Bespoken Word: The bigger picture

A man wearing mountain biking kit and a helmet, standing atop a mountain bike and looking off to the distance, with an overlaid badge saying 'Bikeperfect Opinion'
(Image credit: Focus)

The basic concept here is mountain biking is getting larger, in several ways:

Larger MTB population

Firstly, during lockdown a whole lot of people discovered that the outdoors is a great place to be for a bunch of reasons, and some of those people discovered this on mountain bikes. This accelerated a trend of more people being out in the wild who don’t have the skills or basic outdoor education that a lot of old-school mountain bikers have. To be honest, that’s a whole can of worms to be discussed at length another day, and it’s also worth noting that in early lockdown at least it was the explosion of people riding locally that was the big change. So for the purpose of this piece I’m concentrating on the fact that the same lack of knowledge also applies to bikes. Particularly the ambient level of technical appreciation of the finer points of bike design, suspension and geometry that fanatics like us get all twisted up over.

Bigger MTB population

The second element of the ‘bigger picture’ is that riders themselves - like most of the human population - are getting bigger. That’s been obvious in the way I’ve been finding my old standard choice of medium clothes for tests orbiting further out from my bones than normal for several years. It really seemed to jump up a belt notch this year though, with me questioning whether some brands were using maternity guides for their garments. So I dug into the background of this a bit and no, those clothes that didn’t fit weren’t scaled off expectant mums, they were sized off the go-to ‘standard population’ templates. Inevitably there was a ripple of indignant outrage around my tester and riding mates who social media huddled together for our own self-justifying ‘safety’. It didn’t take long to subside when we started looking around and realised that carrying a significant layer of adipose insulation is far more common than looking like one of those pictures that the RSPCA uses to make you feel sorry for abandoned dogs and donkeys.

Two mountain bikers fist bump at the top of a hill

Since the beginning of the pandemic, the number of mountain bikers has soared (Image credit: Focus)

The E of the Equation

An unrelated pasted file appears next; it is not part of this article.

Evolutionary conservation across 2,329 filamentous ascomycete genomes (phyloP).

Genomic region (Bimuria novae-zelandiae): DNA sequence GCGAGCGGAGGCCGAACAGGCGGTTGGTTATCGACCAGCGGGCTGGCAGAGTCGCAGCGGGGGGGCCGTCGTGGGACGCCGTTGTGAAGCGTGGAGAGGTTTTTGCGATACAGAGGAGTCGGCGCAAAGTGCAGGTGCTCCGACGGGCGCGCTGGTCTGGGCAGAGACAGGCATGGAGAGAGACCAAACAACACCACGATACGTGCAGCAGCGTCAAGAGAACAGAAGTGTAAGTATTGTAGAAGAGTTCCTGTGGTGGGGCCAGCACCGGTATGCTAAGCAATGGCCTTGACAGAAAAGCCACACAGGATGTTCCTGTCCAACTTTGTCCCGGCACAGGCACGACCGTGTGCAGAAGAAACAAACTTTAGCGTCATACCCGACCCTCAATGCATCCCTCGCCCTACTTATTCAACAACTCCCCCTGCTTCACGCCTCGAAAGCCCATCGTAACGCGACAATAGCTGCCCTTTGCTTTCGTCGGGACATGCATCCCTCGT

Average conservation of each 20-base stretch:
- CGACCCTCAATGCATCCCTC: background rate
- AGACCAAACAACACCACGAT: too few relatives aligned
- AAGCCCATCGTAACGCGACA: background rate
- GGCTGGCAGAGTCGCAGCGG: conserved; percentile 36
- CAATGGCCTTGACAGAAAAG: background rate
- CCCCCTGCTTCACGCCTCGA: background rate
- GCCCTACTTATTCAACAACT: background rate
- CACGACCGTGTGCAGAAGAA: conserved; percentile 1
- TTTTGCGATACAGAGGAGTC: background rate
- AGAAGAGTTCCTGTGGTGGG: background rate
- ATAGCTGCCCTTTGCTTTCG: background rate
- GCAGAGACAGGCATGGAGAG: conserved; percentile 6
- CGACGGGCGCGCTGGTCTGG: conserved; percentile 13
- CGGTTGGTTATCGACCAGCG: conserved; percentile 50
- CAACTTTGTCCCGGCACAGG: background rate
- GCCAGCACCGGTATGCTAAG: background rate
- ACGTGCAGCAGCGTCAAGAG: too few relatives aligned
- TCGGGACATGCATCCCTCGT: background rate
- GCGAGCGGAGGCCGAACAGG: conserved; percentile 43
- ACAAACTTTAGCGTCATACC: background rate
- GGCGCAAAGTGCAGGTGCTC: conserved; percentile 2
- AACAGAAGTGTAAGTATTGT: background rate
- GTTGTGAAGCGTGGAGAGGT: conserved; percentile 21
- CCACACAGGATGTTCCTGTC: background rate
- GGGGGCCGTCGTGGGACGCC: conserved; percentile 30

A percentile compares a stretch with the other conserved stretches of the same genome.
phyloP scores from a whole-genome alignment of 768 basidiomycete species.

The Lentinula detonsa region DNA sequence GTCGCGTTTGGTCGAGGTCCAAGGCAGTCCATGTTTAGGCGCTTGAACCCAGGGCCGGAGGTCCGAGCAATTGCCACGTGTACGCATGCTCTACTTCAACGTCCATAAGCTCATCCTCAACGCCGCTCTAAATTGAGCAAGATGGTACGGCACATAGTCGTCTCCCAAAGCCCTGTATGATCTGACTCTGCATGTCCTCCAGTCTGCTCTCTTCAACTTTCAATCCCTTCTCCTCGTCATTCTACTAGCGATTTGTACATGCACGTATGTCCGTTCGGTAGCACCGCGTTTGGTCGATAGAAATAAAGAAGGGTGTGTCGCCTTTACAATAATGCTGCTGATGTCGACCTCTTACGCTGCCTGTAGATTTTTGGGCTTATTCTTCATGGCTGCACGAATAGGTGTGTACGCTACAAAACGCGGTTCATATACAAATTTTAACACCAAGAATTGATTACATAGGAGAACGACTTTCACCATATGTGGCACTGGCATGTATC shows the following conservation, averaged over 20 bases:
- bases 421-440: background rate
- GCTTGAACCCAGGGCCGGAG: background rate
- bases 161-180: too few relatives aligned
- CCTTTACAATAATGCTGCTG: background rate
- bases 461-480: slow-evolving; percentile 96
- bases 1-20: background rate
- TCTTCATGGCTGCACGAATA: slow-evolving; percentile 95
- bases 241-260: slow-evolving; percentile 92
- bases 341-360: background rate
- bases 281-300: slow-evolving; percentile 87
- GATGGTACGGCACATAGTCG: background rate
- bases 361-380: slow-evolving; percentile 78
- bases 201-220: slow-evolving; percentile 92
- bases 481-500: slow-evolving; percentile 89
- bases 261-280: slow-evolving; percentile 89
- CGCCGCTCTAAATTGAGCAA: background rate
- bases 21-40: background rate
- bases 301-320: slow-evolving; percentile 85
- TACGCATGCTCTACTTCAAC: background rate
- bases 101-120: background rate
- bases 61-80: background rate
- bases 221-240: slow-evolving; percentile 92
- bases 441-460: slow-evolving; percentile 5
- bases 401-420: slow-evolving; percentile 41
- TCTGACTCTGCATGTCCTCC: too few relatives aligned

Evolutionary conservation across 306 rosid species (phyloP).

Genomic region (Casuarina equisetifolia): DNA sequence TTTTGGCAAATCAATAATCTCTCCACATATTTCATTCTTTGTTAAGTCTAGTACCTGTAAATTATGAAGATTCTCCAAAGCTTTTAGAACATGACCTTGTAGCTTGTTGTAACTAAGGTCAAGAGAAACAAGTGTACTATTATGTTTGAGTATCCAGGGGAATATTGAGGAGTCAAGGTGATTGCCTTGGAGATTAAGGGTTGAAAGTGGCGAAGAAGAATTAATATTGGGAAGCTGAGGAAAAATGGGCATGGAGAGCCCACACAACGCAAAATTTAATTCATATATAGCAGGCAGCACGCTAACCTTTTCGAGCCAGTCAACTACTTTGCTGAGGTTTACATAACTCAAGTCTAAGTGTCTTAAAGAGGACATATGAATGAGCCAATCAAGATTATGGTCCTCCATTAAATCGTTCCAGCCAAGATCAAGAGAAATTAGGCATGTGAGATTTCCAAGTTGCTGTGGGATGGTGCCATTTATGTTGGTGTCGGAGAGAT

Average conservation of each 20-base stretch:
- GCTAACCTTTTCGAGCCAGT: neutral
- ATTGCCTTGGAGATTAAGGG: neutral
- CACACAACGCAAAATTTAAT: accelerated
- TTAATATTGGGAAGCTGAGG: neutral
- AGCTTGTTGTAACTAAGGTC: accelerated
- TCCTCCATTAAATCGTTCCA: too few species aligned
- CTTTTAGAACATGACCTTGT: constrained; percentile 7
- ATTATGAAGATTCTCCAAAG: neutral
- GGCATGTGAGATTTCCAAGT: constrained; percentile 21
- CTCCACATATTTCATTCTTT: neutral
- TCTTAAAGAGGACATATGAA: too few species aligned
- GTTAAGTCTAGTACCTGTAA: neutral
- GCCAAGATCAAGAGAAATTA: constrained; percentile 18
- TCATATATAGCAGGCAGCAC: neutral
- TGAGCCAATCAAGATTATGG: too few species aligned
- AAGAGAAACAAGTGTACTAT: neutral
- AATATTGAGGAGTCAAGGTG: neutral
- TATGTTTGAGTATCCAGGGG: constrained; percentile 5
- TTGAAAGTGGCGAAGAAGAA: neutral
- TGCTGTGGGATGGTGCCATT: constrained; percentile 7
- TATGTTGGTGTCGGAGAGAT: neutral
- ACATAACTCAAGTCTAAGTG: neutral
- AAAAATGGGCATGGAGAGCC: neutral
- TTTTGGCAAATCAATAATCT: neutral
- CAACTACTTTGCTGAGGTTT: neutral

It’s fair to say that all these situations are getting accelerated by e-bikes too. By adding a motor and battery, you instantly lower the previous exercise history entry point for getting out onto the trails. An extra 250w of power (basically the output of an average rider) also makes it a lot easier to get off the couch and cruise up contours however much the couch is breathing a sigh of relief in your absence.

At this point the entire Focus (you’ll see why that’s capitalized shortly) on what bike to get naturally becomes the power of that motor and the size of the battery because that’s by far the most important thing. Not the geometry (what even is that?), the suspension kinematics (isn’t that German for things to do with movies?), and almost certainly not the nuances signified by suffixes like ‘Elite’ or ‘Charger R’ rather than ‘Charger II’ or the difference between acronyms like XT or SLX. 

Where there is an interest shown in the bike it’ll naturally tend to be at the interface point. So wireless shifters are a big win over whatever the actual name is on the mechs they’re moving and a clever display or a grip with an embedded haptic is more likely to grab attention than an extra dial on a shock they don’t understand. Cables that are hidden away rather than looking like ‘that’ drawer full of knotted chargers, shoe laces, zip ties, etc. that every home is scared of.

It also means a shift in brand recognition which helps manufacturers like Bosch who already have a reputation across power tools, automotive and even kitchen appliances compared to a major MTB player who’s never bothered to dabble in the world of vacuum cleaners. Even in the small bike component gene pool, frequency of appearance pays dividends for the mass market so while fanatics might soil themselves over an Intend fork or a BikeYoke seat post, a newbie is more likely to find comfort in Fox, RockShox or even own-brand bike kit.

Two images juxtaposed, with the left side showing one half of a man's face where he is wearing a mountain bike and smiling, and is clearly outside, and the right image shows the other half of the same man, with no helmet, a frown, and is clearly stuck indoors

In the latest Focus marketing campaign, the idea is about helping more people find their 'Happy Place' (Image credit: Focus)

The new Focus

And while all of these things have been creeping up on our insular little world of assumed knowledge, deep-dive tech and hand wringing over half a degree here, 5mm of BB drop there, or shock curve plots for quite some time, it really struck home with the latest bike I reviewed.